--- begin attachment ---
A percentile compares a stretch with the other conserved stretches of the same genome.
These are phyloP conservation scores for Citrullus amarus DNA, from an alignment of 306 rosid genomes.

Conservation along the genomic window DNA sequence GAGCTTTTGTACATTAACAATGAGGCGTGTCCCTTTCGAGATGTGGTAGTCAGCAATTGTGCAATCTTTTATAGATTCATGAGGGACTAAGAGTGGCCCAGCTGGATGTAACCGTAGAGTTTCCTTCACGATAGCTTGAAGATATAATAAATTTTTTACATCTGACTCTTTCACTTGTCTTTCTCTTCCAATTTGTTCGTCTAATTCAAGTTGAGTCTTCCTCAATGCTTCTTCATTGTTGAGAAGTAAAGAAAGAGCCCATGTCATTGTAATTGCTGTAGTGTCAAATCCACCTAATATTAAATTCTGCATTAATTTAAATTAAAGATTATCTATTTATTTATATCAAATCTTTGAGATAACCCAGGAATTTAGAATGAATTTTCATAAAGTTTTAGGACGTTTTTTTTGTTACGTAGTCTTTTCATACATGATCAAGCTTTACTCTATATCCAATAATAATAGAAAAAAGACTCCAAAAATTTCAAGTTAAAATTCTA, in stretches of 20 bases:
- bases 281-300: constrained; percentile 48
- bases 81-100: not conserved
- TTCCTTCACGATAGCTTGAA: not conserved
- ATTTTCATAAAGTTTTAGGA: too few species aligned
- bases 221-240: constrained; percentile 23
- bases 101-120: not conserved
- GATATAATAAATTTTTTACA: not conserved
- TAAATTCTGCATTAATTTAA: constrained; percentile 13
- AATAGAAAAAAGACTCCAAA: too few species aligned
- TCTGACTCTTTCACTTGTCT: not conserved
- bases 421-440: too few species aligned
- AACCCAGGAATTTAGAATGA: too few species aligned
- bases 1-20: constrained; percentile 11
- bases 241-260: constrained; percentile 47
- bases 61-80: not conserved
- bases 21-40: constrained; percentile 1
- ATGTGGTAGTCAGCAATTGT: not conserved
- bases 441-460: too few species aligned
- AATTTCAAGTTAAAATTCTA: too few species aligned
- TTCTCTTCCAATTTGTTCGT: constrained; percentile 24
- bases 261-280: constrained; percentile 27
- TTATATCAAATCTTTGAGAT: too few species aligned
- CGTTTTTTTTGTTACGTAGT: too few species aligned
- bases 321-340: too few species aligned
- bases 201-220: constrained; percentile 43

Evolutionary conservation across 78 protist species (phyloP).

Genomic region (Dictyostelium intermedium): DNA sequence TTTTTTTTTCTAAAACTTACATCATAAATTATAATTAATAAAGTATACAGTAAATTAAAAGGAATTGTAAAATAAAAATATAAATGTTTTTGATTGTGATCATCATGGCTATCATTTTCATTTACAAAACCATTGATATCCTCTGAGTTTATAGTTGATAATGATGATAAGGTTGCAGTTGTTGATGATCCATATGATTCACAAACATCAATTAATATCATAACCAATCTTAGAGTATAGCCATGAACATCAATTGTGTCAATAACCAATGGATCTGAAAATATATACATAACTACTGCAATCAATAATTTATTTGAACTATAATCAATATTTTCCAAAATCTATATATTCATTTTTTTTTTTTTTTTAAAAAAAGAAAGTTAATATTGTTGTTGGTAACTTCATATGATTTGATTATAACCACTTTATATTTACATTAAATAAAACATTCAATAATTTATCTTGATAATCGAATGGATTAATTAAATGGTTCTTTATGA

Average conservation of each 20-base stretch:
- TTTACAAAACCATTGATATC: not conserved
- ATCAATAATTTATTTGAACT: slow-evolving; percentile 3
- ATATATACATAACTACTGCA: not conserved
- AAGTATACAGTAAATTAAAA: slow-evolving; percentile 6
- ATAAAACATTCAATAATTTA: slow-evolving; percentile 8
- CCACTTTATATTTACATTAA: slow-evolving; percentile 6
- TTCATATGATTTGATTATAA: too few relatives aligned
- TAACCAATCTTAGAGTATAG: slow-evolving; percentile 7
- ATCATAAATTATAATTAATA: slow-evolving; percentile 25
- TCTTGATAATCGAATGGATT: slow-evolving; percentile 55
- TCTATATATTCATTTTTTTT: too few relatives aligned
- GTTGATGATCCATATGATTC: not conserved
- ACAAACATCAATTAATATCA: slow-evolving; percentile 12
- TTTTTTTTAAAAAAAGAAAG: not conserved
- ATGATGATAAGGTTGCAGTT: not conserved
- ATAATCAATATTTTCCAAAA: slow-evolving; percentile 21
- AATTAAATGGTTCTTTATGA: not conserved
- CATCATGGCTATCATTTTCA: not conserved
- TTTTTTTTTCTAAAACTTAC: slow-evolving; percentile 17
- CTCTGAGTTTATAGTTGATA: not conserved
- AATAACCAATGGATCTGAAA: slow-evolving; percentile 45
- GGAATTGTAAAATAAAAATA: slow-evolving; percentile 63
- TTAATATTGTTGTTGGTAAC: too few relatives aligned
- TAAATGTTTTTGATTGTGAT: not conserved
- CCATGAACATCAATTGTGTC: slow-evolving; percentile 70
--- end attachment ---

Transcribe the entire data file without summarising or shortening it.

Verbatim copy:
A percentile compares a stretch with the other conserved stretches of the same genome.
These are phyloP conservation scores for Citrullus amarus DNA, from an alignment of 306 rosid genomes.

Conservation along the genomic window DNA sequence GAGCTTTTGTACATTAACAATGAGGCGTGTCCCTTTCGAGATGTGGTAGTCAGCAATTGTGCAATCTTTTATAGATTCATGAGGGACTAAGAGTGGCCCAGCTGGATGTAACCGTAGAGTTTCCTTCACGATAGCTTGAAGATATAATAAATTTTTTACATCTGACTCTTTCACTTGTCTTTCTCTTCCAATTTGTTCGTCTAATTCAAGTTGAGTCTTCCTCAATGCTTCTTCATTGTTGAGAAGTAAAGAAAGAGCCCATGTCATTGTAATTGCTGTAGTGTCAAATCCACCTAATATTAAATTCTGCATTAATTTAAATTAAAGATTATCTATTTATTTATATCAAATCTTTGAGATAACCCAGGAATTTAGAATGAATTTTCATAAAGTTTTAGGACGTTTTTTTTGTTACGTAGTCTTTTCATACATGATCAAGCTTTACTCTATATCCAATAATAATAGAAAAAAGACTCCAAAAATTTCAAGTTAAAATTCTA, in stretches of 20 bases:
- bases 281-300: constrained; percentile 48
- bases 81-100: not conserved
- TTCCTTCACGATAGCTTGAA: not conserved
- ATTTTCATAAAGTTTTAGGA: too few species aligned
- bases 221-240: constrained; percentile 23
- bases 101-120: not conserved
- GATATAATAAATTTTTTACA: not conserved
- TAAATTCTGCATTAATTTAA: constrained; percentile 13
- AATAGAAAAAAGACTCCAAA: too few species aligned
- TCTGACTCTTTCACTTGTCT: not conserved
- bases 421-440: too few species aligned
- AACCCAGGAATTTAGAATGA: too few species aligned
- bases 1-20: constrained; percentile 11
- bases 241-260: constrained; percentile 47
- bases 61-80: not conserved
- bases 21-40: constrained; percentile 1
- ATGTGGTAGTCAGCAATTGT: not conserved
- bases 441-460: too few species aligned
- AATTTCAAGTTAAAATTCTA: too few species aligned
- TTCTCTTCCAATTTGTTCGT: constrained; percentile 24
- bases 261-280: constrained; percentile 27
- TTATATCAAATCTTTGAGAT: too few species aligned
- CGTTTTTTTTGTTACGTAGT: too few species aligned
- bases 321-340: too few species aligned
- bases 201-220: constrained; percentile 43

Evolutionary conservation across 78 protist species (phyloP).

Genomic region (Dictyostelium intermedium): DNA sequence TTTTTTTTTCTAAAACTTACATCATAAATTATAATTAATAAAGTATACAGTAAATTAAAAGGAATTGTAAAATAAAAATATAAATGTTTTTGATTGTGATCATCATGGCTATCATTTTCATTTACAAAACCATTGATATCCTCTGAGTTTATAGTTGATAATGATGATAAGGTTGCAGTTGTTGATGATCCATATGATTCACAAACATCAATTAATATCATAACCAATCTTAGAGTATAGCCATGAACATCAATTGTGTCAATAACCAATGGATCTGAAAATATATACATAACTACTGCAATCAATAATTTATTTGAACTATAATCAATATTTTCCAAAATCTATATATTCATTTTTTTTTTTTTTTTAAAAAAAGAAAGTTAATATTGTTGTTGGTAACTTCATATGATTTGATTATAACCACTTTATATTTACATTAAATAAAACATTCAATAATTTATCTTGATAATCGAATGGATTAATTAAATGGTTCTTTATGA

Average conservation of each 20-base stretch:
- TTTACAAAACCATTGATATC: not conserved
- ATCAATAATTTATTTGAACT: slow-evolving; percentile 3
- ATATATACATAACTACTGCA: not conserved
- AAGTATACAGTAAATTAAAA: slow-evolving; percentile 6
- ATAAAACATTCAATAATTTA: slow-evolving; percentile 8
- CCACTTTATATTTACATTAA: slow-evolving; percentile 6
- TTCATATGATTTGATTATAA: too few relatives aligned
- TAACCAATCTTAGAGTATAG: slow-evolving; percentile 7
- ATCATAAATTATAATTAATA: slow-evolving; percentile 25
- TCTTGATAATCGAATGGATT: slow-evolving; percentile 55
- TCTATATATTCATTTTTTTT: too few relatives aligned
- GTTGATGATCCATATGATTC: not conserved
- ACAAACATCAATTAATATCA: slow-evolving; percentile 12
- TTTTTTTTAAAAAAAGAAAG: not conserved
- ATGATGATAAGGTTGCAGTT: not conserved
- ATAATCAATATTTTCCAAAA: slow-evolving; percentile 21
- AATTAAATGGTTCTTTATGA: not conserved
- CATCATGGCTATCATTTTCA: not conserved
- TTTTTTTTTCTAAAACTTAC: slow-evolving; percentile 17
- CTCTGAGTTTATAGTTGATA: not conserved
- AATAACCAATGGATCTGAAA: slow-evolving; percentile 45
- GGAATTGTAAAATAAAAATA: slow-evolving; percentile 63
- TTAATATTGTTGTTGGTAAC: too few relatives aligned
- TAAATGTTTTTGATTGTGAT: not conserved
- CCATGAACATCAATTGTGTC: slow-evolving; percentile 70